1,000 care home deaths show “shambolic” response, says UNISON

UNISON has said that the latest figures released by the Office for National Statistics revealing over 1,000 Covid-19 care home deaths show that the Covid-19 response has been “shambolic”.

Following the publication of new statistics today, general secretary Dave Prentis expressed serious concern about the number of coronavirus deaths registered in care homes and the community up to April 10th.

The trade unions leader slammed the government for the lack of personal protective equipment provided to healthcare staff working in care homes and argued that workers had been “massively let down”.

Commenting on the Office for National Statistics data, Prentis said: “This doubling in deaths is shocking evidence of the government’s shambolic handling of the Covid crisis.

“Staff working in care homes and those looking after people in the community have been massively let down. The ongoing lack of protective kit has left many terrified they’ll spread this deadly virus or become infected themselves.

“There’s still widespread confusion among workers and their employers over what equipment they should have. Some staff are being told off for wearing masks, while others can’t even get hold of hand sanitiser, according to reports still coming into UNISON’s PPE alert hotline.”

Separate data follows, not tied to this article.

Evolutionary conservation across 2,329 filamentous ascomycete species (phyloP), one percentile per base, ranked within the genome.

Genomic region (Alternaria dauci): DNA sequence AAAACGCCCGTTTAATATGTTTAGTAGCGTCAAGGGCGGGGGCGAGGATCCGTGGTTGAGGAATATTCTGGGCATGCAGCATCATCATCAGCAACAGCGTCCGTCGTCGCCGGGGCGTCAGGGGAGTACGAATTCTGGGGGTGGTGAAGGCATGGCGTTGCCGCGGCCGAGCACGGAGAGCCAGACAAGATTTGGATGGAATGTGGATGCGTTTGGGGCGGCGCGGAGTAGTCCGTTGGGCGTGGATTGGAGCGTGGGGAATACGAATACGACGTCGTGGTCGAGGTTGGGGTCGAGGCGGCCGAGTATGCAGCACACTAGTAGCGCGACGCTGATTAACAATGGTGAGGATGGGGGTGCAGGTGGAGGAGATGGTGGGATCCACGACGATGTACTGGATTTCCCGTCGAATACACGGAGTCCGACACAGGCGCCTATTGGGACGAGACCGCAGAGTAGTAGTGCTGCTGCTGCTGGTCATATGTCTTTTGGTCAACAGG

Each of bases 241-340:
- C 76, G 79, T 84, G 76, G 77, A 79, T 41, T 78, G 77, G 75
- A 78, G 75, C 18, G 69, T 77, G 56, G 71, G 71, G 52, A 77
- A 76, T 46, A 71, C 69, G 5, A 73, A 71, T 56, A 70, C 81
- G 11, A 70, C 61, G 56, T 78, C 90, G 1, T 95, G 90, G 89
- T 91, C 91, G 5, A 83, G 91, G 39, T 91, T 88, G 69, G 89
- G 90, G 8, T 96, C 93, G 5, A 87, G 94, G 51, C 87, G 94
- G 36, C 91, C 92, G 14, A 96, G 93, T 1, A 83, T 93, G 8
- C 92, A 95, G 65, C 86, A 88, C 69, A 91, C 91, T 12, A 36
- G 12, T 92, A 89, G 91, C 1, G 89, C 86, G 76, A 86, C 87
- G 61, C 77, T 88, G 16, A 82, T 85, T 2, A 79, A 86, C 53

He added: “The government has got to get its act together if we are to prevent more lives being needlessly lost.”

The intervention follows publication of the latest official figures from the UK’s data watchdog today, which showed that the number of care home deaths had quadrupled in a week to reach 1,043.

The data shows that more people are dying in care homes than the government had previously told the public, but the figures are still far lower than the estimates put forward by the providers themselves.

After analysing data from care home providers that look after over 30,000 people across the UK, the National Care Forum estimated that more than 4,000 people had died in care homes as a result of coronavirus.

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